I had a great week with the radio at the cottage, and overall spent about about two months playing with it. A true station in a box, this radio does it all, from HF to DSTAR to satellite communications a true one of a kind.

I want to thank Paul Veel at Icom Canada for sending me the radio and letting me experience this great product.

This will be my next radio for sure








A Weekend of Fishing Fun

In our last few blogs featuring Radioworld Pro-Staff Danny Dunn we heard how his electronics helped him take a win and a top 3 finish in his recent bass tournaments.  Well, even while enjoying a relaxing day on the water with is daughter Sarah, he still relies on his electronics to make his day a successful one.  The following are Danny’s words on his weekend of fishing.

“Sarah and I took advantage of the low winds and ventured out to Lake Ontario Saturday. I was especially looking for new water this trip and used Navplanner with my high def (1-foot contours) Hotmaps chip to find shallow flats with tight contours that had access to deep water, deep meaning in the 25-30 foot range.

I believed the fish would be deeper and with the warming afternoon coming the fish would head shallow to feed. The shallow water was key!  It had to have sand and chunk rock but not miles of it, sporadic was the key. Basically they were areas I thought the fish would use in the spring to spawn in.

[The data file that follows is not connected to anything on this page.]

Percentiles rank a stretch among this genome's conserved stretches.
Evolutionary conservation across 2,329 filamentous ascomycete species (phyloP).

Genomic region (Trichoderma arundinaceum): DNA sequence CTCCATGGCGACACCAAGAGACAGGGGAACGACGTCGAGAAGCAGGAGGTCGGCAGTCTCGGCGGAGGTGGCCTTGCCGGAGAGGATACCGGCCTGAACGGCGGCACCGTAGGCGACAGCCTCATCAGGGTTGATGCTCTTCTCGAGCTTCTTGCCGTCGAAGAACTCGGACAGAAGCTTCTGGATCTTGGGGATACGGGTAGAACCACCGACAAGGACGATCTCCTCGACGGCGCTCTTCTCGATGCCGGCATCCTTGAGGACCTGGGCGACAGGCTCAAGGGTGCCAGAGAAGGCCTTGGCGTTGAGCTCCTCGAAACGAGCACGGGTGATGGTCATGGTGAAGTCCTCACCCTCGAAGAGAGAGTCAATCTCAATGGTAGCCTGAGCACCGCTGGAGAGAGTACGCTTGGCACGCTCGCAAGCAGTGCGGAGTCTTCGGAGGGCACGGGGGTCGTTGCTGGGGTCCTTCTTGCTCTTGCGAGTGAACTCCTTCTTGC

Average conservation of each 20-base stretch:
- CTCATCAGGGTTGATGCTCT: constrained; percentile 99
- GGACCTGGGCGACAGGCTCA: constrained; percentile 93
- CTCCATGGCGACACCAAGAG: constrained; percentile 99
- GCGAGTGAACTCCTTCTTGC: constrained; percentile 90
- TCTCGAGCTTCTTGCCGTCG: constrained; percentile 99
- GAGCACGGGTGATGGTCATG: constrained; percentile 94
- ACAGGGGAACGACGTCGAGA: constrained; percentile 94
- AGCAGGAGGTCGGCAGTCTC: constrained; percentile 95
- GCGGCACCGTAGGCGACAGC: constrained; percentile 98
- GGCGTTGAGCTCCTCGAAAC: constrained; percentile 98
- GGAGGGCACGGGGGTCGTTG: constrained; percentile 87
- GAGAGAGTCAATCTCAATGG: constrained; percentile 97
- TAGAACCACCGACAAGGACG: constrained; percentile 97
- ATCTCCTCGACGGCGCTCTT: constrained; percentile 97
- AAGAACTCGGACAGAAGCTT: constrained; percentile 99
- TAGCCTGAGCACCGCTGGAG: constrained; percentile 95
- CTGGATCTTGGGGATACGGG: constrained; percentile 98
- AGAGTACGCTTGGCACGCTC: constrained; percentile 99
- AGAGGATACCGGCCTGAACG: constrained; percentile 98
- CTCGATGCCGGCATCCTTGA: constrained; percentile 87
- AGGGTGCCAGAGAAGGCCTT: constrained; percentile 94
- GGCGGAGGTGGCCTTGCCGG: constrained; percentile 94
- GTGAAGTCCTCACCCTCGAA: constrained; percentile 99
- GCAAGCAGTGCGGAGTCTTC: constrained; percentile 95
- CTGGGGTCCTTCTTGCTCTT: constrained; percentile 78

The tight contours meant the fish would have almost immediate access to the shallow/deep water and it would be a key point to intersect fish moving up or down the break. I didn’t believe the fish would travel 100-200 yards to transition from 30 feet to 8-10 feet I believe the sharper and quicker the drop, the better!

When I arrived in the morning and put the Hotmaps chip in my HDS8 I zoomed it out to 4 miles and that allowed the tight contours to jump out right in plain sight. I then placed a waypoint at each end of the contour line as a start and finish point.

My plan was to use the front graph (another HDS8 networked to the dash unit with StructureScan) and stay on the break moving along the deep break looking for fish. I ran the unit in split screen.  Chart mode on one side and sonar mode on the other, alternating back and forth between down scan so I could really see bottom composition (ex. sand/rock/gravel).  When I saw a fish on the graph I would literally drop my bait down to the fish. Sarah and I went 12 for 16 on fish we saw on the graph.